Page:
Fall Colors Between Rhio's Ears

Fall Colors Between Rhio's Ears

Monday, December 2, 2013


Mane blowing, heading out on the 1 mile flat trail.

You are an endurance rider if...you decide 20-25 mph sustained winds with gusts to 40 mph is decent enough weather to ride, because, hey, the sun is shining, the trail is dry, and the nasty winter weather is coming in tomorrow!

E. and Leo were brave enough to join us on an adventure, exploring new trail.  We set off the usual way, crossing the pasture and out the back gate directly onto the trail.  This lets us have about a mile of perfect trotting (or cantering) along the flat, until we reach the base of the ridge.  Today we ran into C. on his run, and he took a quick picture before heading back to the trailhead (the wind was at his back, but in our faces at this point - he was making better time than we were!).  Once we reached the rocky ascent, Rhio happily led the way, albeit at a very sedate walking pace.  The trail is rough - though in comparison to the rest of the ride, it seems almost smooth!  The wind was ferocious, and a few gusts threatened to knock me off my pony.  I was very happy to have a nice snug chin strap keeping my helmet on my head, a bandana beneath it to cover my ears, and a windproof jacket.  It was 56 degrees with a bright blue sky and warm sun, but that wind made it feel 10 -15 degrees colder than that.  Several fellow trail users warned us against cresting the ridge, as we were actually slightly protected on the eastern side of the ridge, once we were on our way up, since the mighty wind was blowing from the northwest.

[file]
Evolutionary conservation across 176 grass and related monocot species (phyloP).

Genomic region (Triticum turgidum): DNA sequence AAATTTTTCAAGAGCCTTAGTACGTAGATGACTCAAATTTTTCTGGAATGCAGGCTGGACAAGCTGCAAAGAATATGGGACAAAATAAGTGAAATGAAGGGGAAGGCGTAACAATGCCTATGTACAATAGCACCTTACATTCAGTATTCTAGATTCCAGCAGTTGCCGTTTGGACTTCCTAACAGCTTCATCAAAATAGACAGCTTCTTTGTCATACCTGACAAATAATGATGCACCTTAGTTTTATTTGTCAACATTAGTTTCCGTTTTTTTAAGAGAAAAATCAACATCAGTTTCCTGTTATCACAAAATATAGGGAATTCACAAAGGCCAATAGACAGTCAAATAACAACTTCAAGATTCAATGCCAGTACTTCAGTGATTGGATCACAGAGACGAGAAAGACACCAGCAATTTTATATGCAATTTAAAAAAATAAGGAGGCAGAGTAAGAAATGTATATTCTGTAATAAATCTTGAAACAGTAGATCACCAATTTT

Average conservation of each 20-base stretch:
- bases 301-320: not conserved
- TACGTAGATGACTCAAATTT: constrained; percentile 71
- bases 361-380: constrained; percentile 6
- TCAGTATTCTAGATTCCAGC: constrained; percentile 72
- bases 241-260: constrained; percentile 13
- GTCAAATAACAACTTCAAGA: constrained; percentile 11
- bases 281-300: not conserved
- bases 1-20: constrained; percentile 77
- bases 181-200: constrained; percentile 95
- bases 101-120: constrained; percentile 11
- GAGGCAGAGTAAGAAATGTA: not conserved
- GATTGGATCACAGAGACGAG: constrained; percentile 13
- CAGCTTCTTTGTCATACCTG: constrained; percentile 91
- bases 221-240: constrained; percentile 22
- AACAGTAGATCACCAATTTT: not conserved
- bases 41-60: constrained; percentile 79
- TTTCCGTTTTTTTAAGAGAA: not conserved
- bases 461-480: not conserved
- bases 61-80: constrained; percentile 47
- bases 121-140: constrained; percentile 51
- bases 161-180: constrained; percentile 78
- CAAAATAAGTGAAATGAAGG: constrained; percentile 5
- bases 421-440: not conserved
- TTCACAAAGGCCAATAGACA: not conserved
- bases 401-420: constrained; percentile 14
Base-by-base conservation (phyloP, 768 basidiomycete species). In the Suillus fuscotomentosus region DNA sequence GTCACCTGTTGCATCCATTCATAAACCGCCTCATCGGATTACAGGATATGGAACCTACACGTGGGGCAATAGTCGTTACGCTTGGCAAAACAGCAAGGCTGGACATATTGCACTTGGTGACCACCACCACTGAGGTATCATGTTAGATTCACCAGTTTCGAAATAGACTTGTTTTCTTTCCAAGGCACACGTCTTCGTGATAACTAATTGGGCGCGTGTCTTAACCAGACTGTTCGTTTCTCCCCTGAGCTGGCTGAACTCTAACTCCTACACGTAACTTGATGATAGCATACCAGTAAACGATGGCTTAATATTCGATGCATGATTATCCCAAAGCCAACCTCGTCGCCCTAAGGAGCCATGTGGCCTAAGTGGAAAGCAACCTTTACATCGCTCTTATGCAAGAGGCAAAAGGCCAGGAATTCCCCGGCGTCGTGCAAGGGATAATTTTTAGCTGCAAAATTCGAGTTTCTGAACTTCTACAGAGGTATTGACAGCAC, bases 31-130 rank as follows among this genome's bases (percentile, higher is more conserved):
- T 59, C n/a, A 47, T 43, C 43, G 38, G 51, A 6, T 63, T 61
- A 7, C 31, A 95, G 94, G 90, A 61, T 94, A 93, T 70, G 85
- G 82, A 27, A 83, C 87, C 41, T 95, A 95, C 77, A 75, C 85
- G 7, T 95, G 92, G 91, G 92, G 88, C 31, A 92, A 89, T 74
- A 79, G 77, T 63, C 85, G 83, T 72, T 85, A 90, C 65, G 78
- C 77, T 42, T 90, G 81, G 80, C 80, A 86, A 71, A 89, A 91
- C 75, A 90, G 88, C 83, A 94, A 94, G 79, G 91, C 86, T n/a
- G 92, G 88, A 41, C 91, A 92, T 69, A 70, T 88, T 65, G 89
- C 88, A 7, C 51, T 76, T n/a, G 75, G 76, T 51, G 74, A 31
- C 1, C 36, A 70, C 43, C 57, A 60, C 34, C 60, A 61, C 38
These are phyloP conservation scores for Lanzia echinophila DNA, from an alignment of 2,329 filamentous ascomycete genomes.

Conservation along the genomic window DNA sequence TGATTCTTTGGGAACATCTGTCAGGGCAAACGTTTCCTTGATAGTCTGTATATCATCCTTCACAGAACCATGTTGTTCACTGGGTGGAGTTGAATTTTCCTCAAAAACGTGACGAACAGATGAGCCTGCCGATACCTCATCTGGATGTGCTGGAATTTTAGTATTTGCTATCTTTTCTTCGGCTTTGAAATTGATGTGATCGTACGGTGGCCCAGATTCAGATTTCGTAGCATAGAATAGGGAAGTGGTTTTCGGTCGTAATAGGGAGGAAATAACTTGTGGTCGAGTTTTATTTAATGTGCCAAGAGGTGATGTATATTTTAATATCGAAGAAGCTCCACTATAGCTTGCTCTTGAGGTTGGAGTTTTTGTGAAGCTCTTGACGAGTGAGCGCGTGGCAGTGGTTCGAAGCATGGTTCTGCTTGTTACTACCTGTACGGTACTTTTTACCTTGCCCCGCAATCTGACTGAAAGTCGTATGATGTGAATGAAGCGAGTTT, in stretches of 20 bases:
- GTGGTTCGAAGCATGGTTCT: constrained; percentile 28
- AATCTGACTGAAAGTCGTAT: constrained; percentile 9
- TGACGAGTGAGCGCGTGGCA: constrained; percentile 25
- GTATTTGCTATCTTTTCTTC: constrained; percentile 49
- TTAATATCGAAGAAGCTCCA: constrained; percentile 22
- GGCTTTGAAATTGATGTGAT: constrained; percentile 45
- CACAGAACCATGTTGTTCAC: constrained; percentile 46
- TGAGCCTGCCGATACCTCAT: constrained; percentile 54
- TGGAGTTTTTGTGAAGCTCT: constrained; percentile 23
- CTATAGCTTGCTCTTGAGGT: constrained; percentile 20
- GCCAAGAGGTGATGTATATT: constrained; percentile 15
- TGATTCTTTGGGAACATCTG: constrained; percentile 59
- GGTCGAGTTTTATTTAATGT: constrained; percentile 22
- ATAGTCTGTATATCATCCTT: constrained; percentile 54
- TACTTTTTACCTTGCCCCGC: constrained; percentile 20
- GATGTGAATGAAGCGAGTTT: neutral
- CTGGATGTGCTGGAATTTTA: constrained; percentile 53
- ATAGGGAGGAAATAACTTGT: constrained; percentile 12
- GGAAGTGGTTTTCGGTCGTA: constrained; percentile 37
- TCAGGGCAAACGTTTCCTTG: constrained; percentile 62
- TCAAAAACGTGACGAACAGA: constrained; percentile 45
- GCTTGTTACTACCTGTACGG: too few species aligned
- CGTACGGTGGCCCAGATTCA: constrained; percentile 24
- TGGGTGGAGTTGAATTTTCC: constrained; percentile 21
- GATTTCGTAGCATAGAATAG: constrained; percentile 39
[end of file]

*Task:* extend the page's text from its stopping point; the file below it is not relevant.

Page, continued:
In case the subtle differences between our rhyming boys deceive you - E. and Leo are on the left, and me and Rhio are on the right.

Just shy of the top, we took a left turn down the Foothills Trail, which neither of us had ridden before.  It luckily stays just below the top, and in parts was so protected from the wind we could even have a conversation!  Eventually, what went up must come down, and we started down the steepest, rockiest, narrowest trail I've ever ridden in my life.  No joke.  Rhio kept on leading, confident as always, and took every new challenging bit in stride like he'd been a mountain pony all his life.  I was amazed at how well he negotiated this trail, and how strong he was doing it, never losing balance or rushing down or feeling (to me) unsure of where to put his feet.  He stopped to consider a few spots, but then picked his route and my job was just to stay out of his way.  This trail, although designated for horses, was definitely not designed for horses.  The switchbacks are very narrow and very tight, as well as being ridiculously rocky - our little, flexible, sure-footed Arabs handled them, but I can't imagine riding this trail on a big, clumsy, inexperienced, or timid mount.  At one point, there was a sign warning of difficult terrain and recommending that riders dismount.  We did not and the horses handled it like the pros they are - but we laughed because we're not sure why the sign-placers singled out this particular section as opposed to the rest of it.